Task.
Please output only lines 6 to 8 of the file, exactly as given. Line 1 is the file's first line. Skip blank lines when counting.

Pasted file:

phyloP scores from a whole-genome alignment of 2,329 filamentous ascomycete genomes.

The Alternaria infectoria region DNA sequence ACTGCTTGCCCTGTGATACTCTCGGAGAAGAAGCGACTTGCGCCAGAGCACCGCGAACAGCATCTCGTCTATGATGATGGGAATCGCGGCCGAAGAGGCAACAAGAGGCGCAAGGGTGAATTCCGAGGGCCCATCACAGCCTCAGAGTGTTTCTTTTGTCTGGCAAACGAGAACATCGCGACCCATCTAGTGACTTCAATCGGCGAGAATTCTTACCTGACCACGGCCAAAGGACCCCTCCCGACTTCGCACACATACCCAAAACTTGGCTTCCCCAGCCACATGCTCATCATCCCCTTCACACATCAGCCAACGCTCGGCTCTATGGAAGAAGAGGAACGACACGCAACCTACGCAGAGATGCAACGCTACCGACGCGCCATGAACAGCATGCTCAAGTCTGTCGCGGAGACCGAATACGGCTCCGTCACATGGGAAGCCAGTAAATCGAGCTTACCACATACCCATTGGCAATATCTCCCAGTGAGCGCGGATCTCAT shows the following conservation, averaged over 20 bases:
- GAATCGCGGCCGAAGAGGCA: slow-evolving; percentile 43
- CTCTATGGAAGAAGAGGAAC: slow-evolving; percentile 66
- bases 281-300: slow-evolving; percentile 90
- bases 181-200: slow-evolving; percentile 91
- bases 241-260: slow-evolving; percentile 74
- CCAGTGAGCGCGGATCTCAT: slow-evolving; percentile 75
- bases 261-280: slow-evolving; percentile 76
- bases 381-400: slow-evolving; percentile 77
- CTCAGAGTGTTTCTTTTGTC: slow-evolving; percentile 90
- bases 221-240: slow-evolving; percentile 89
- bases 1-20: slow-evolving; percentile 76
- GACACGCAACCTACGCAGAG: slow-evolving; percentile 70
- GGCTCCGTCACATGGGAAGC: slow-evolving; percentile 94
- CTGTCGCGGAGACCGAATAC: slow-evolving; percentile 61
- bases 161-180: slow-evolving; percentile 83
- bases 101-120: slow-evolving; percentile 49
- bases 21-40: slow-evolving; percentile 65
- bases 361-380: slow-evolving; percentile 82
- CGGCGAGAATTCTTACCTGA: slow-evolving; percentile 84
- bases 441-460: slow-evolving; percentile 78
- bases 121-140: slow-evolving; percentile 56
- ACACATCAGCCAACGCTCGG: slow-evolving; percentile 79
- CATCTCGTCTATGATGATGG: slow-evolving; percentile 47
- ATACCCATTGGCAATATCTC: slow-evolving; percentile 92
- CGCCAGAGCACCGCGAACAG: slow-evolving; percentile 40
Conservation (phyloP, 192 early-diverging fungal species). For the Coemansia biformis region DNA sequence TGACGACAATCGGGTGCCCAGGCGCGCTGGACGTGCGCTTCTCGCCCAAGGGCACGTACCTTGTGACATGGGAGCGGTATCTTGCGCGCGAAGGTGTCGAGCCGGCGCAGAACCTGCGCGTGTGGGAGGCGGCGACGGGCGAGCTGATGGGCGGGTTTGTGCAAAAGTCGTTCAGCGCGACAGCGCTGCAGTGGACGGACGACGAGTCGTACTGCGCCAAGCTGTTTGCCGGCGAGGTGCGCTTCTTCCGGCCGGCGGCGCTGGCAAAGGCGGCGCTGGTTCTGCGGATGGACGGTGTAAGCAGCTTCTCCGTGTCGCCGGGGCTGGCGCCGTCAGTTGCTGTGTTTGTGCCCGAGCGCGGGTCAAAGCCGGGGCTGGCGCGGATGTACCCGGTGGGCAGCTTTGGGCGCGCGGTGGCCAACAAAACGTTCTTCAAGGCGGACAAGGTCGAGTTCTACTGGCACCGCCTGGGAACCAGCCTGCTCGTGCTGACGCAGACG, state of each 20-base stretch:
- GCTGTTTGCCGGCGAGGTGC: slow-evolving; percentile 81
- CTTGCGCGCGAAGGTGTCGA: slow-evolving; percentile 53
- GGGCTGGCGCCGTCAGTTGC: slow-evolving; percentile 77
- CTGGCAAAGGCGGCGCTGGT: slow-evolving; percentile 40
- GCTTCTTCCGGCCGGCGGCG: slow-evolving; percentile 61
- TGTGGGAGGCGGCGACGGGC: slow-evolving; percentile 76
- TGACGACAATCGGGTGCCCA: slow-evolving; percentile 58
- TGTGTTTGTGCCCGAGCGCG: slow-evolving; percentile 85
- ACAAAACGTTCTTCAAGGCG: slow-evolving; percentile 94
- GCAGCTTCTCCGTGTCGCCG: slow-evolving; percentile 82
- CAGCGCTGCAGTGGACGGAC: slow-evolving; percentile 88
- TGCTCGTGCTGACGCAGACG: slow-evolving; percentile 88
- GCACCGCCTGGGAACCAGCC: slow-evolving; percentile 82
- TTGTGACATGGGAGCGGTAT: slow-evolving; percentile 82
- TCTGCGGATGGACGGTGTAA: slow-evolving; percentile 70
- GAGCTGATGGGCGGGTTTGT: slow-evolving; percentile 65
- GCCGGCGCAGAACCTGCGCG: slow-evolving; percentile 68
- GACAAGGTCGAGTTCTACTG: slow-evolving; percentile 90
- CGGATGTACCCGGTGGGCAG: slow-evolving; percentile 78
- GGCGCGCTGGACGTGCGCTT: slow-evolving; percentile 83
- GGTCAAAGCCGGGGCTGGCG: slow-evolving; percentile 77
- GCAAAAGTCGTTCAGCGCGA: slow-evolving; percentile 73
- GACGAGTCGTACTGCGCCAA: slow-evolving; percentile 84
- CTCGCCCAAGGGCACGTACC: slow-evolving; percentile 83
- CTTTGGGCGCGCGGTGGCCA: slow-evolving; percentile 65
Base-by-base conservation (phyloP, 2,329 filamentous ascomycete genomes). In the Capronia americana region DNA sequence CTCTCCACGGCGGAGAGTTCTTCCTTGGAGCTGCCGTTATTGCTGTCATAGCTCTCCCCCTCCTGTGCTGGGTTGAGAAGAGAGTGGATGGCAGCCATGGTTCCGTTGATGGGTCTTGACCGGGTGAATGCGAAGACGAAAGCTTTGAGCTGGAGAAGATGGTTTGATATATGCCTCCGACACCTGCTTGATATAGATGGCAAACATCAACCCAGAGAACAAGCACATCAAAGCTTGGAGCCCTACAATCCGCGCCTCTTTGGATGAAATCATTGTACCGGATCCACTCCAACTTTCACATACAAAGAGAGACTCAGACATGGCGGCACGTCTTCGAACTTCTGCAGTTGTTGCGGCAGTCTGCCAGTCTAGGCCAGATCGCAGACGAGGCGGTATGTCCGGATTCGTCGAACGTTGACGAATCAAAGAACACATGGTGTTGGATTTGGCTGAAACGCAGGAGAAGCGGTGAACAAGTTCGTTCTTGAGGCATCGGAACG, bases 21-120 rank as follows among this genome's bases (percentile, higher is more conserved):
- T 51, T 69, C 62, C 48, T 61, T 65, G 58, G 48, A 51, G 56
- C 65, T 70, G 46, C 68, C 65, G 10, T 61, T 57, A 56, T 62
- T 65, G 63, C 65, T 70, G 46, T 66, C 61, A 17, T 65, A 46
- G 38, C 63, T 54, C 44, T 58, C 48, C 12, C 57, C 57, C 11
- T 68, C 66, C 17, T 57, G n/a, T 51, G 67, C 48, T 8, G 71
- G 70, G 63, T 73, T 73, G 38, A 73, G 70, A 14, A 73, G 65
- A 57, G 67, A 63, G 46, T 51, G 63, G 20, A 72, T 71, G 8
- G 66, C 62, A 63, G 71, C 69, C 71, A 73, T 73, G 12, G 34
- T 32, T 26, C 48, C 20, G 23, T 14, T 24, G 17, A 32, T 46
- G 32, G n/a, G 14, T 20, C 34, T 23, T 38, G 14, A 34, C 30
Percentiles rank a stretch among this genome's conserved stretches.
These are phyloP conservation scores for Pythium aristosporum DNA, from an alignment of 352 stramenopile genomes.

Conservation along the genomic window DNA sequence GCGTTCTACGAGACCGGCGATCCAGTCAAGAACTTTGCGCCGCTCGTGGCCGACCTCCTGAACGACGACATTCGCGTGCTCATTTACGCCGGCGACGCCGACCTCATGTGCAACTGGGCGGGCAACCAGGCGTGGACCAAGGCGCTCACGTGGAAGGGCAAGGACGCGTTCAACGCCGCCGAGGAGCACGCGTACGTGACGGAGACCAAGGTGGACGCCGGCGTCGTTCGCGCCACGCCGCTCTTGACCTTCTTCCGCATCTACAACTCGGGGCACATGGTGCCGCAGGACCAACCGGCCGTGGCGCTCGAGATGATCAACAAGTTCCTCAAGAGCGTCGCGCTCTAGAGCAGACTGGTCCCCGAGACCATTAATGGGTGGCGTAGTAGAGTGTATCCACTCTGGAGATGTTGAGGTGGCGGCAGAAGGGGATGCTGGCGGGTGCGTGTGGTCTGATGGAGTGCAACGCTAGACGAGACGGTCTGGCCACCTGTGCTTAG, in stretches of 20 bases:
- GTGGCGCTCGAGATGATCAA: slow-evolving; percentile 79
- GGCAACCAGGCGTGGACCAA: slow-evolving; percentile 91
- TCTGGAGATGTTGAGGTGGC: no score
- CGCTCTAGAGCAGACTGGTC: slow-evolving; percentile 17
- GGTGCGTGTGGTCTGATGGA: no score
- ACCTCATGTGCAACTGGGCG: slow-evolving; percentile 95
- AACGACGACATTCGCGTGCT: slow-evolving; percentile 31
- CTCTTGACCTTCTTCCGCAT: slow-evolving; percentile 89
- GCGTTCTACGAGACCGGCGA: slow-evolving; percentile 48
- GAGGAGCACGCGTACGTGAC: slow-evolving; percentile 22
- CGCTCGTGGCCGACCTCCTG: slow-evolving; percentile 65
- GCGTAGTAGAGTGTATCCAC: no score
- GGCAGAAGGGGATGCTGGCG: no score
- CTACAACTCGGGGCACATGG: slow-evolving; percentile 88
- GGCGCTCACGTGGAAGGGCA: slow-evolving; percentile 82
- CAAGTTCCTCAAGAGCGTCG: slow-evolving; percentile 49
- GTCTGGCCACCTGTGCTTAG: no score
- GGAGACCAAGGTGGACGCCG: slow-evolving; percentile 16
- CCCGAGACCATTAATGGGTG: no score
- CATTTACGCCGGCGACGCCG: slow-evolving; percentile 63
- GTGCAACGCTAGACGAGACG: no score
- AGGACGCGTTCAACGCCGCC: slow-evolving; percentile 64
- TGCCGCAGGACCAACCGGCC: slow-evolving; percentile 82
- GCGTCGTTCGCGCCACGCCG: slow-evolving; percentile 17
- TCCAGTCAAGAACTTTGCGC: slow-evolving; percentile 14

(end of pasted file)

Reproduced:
- bases 181-200: slow-evolving; percentile 91
- bases 241-260: slow-evolving; percentile 74
- CCAGTGAGCGCGGATCTCAT: slow-evolving; percentile 75